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Fearful Dogs: What can you do?


Daisy-A fearful dog no more

Daisy-A fearful dog no more

Having adopted a fearful dog myself (my puppy mill rescue dog, Daisy), I can tell you that I have learned a lot about what works and what doesn’t work. Forcing a fearful dog to face it’s fear is NOT the best method to address this behavior.

With Daisy, I let her set the pace and become comfortable around whatever she was afraid of at the moment. I let her take her time (many times she would watch other dogs and then when she saw that they were able to approach the fearful item, she would too). Forcing the issue is never a good solution – for you or the dog. If you do force them to approach the object or person, the dog usually ends up becoming more fearful and you end up feeling guilty. Not to mention that now you have lost their trust as a result.

When working with young puppies at the shelter, I will often knock on the fire hydrant (hard to believe, but it is one of the most common things that young dogs are most afraid to approach at the shelter). I let the dog keep his distance from the object, but also let him hear the metal sound that comes from my knocking on it, and wait to see if he wants to approach it for a sniff. If not, then we move on. Again, I let the dog set the pace.

Knowing what to do with a fearful dog can be difficult. Understanding dog behavior and non-threatening training methods is a start. A friend of mine, has a great website that contains lots of resources for working with fearful dogs. She also has an e-book that you an purchase for a nominal amount. If you have a fearful dog, I encourage you to check it out. Better that you know HOW to deal with a fearful dog the right way than risk creating a fearful dog that has fear aggression issues down the road.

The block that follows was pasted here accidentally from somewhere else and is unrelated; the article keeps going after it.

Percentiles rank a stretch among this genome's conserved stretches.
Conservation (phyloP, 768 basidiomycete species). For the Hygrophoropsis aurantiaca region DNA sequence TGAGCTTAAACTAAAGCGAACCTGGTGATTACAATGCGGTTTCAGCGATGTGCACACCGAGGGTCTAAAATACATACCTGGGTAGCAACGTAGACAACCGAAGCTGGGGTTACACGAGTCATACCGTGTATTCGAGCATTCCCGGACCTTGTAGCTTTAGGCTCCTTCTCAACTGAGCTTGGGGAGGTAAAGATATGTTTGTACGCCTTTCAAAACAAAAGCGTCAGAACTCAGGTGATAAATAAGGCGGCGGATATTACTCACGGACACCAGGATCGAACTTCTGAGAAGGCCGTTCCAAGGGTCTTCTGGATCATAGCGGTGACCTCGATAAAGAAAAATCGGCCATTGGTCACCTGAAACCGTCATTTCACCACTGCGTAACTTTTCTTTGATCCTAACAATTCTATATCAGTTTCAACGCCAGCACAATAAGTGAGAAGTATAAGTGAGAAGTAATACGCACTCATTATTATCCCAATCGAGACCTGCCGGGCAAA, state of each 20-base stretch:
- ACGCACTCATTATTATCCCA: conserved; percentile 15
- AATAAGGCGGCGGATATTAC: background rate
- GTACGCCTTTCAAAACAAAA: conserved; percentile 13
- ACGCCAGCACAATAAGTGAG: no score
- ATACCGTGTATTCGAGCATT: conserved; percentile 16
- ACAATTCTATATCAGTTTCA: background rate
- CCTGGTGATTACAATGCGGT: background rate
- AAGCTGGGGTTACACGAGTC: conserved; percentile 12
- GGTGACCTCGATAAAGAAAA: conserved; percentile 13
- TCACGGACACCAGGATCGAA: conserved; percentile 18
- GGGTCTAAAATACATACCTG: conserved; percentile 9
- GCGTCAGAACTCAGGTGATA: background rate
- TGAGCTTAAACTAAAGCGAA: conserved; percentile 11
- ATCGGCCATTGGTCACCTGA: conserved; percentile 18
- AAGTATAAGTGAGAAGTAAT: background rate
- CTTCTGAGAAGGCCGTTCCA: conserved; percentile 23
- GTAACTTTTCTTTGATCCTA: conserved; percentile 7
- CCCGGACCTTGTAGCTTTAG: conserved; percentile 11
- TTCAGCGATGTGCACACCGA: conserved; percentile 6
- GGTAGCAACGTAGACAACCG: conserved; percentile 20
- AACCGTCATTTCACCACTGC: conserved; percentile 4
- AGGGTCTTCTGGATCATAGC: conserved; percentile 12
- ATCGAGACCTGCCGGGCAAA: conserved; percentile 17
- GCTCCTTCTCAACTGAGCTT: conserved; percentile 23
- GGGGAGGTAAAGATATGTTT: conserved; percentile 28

Good luck!

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  1. enchantrezz1920
    May 11, 2009 at 4:49 PM

    Great advice. Thank you.

  2. May 11, 2009 at 5:20 PM

    Great post, Mel. Your fire hydrant knocking reminds me of a funny experience I had about a month ago. While out on a neighborhood walk my flighty basenji, Sigmund, became jumpy and afraid of a plastic bag on the ground half filled with dirt and flapping in the breeze, which was lying next to the sidewalk. As I usually do under these circumstances, I stopped and took a few moments to walk him through this situation, clicking & treating him for looking at the baggie, then getting very excited when he gathered up enough courage to go sniff and touch the “scary” baggie. As we went on our way, I heard some muffled laughing from across the street, and heard someone say, “Why in the world didn’t she pick that darn bag up if she was so excited about it??” Needless to say, I had a little ‘splaining to do so that I wouldn’t thereafter be known as the Weird Bag Lady of St. Paul. 🙂

  3. May 11, 2009 at 10:37 PM

    That’s hilarious Colleen! Didn’t you just chuckle to yourself afterwards?

    BTW – have done the same thing before with a bag flying in the wind.

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